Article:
TCEQ Rules Fail to Adequately Protect Region’s Rivers and Bays
Austin, Texas – The Texas Commission on Environmental Quality (TCEQ) adopted rules today that fall short of protecting environmental flows in the Guadalupe, San Antonio, Mission and Aransas rivers and into the San Antonio Bay system. By placing limits on new water rights permits, these rules are intended to help ensure sufficient water flows in the rivers and into the bays. On a more positive note, TCEQ also adopted a more reasonable set of rules for the Colorado and Lavaca rivers and Matagorda and Lavaca bays today.
“The result for the Guadalupe and San Antonio rivers and the San Antonio Bay system is extremely frustrating because of the use of flawed modeling by TCEQ staff in developing the initial rule proposal. Following staff’s recommendation, TCEQ Commissioners reduced environmental protections far below the levels recommended by the region’s stakeholder committee in an apparent attempt to minimize effects on future water development. Without adequate justification, TCEQ failed to capitalize on the work of the stakeholders who had struck a careful balance between future water supply needs and environmental protection,” said National Wildlife Federation’s Jennifer Ellis, who served on the stakeholder committee.
For about two years, a group of diverse stakeholders worked with a team of scientist to develop environmental flow recommendations that provide adequate water for fish and wildlife – and the businesses that depend on them – while allowing for reasonable opportunities to develop future water supplies. These stakeholders included representatives of municipalities, river authorities, commercial fisheries, regional water planning, industries, and other groups. This process was established by Senate Bill 3 in 2007 to create flow rules for each of Texas’s major river basins and bays.
“The stakeholder process was a difficult and time-consuming effort designed to address all reasonable concerns of the various interests,” noted Tyson Broad, a Sierra Club representative, who also served on the stakeholder committee. “A vast majority of stakeholders (21 of the 24 members) recognized the value of finding a middle ground and endorsed a full set of recommendations. By rejecting so much of the stakeholders’ hard work, TCEQ missed an opportunity to adopt a balanced approach that could have helped minimize controversy over future surface water projects in the Guadalupe River basin,” he added.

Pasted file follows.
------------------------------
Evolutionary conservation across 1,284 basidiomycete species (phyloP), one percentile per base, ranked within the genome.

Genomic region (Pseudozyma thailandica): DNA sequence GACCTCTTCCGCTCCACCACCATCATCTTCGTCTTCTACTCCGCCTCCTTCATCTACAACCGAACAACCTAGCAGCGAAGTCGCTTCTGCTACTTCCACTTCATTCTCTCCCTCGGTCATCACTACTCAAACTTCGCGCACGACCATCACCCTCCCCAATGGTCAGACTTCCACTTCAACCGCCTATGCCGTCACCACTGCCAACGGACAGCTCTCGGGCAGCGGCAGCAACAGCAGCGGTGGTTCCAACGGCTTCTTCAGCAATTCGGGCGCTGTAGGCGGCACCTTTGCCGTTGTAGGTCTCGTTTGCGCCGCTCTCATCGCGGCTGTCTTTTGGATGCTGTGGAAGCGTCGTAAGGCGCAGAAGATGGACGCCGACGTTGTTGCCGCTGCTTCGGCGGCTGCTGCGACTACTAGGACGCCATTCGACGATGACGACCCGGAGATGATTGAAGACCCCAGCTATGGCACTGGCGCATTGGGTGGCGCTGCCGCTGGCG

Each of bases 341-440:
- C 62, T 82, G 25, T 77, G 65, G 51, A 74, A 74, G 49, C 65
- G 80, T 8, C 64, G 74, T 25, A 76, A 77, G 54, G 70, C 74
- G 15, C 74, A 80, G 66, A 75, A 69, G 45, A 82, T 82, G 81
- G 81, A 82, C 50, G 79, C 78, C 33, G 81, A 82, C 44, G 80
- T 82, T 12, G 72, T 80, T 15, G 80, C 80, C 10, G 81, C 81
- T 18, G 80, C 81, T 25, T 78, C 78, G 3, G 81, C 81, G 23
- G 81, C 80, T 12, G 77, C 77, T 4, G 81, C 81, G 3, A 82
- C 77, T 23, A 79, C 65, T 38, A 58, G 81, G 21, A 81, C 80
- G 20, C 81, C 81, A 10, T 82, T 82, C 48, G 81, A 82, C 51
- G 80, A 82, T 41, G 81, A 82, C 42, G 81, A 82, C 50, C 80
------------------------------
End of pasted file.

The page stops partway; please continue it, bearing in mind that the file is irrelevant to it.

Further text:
Among other shortcomings, the adopted rules exclude protections for many of the high flow pulses that the scientists and stakeholders identified as critical to the health of the region’s river and bays. These surges of freshwater cue fish spawning, spread plant seeds, deliver nutrients and sediments to the bay and maintain bay salinity at levels needed to support healthy fish and wildlife, including oysters. “We appreciate the addition by the Commissioners of one level of high pulse flows in the Guadalupe River basin to the rules adopted today. This is definitely a step in the right direction but still not sufficient to protect the health of the rivers and bay system,” added Mr. Broad.
Senate Bill 3 directs TCEQ to adopt rules that ‘are adequate to support a sound ecological environment, to the maximum extent reasonable considering other public interests and other relevant factors.’ “Because the TCEQ rules aren’t adequate to protect a sound ecological environment, particularly for the San Antonio Bay system, TCEQ needs to provide adequate justification for short-changing our rivers and bays and the natural heritage of all Texans. The agency didn’t do that,” explained Myron Hess, an attorney with National Wildlife Federation.
Fortunately, in the case of the new rules adopted for the Colorado and Lavaca rivers and Matagorda and Lavaca bays, TCEQ adhered much more closely to unanimous stakeholder committee recommendations. However, even there, TCEQ did reduce protections for larger pulse flows recommended by the stakeholders.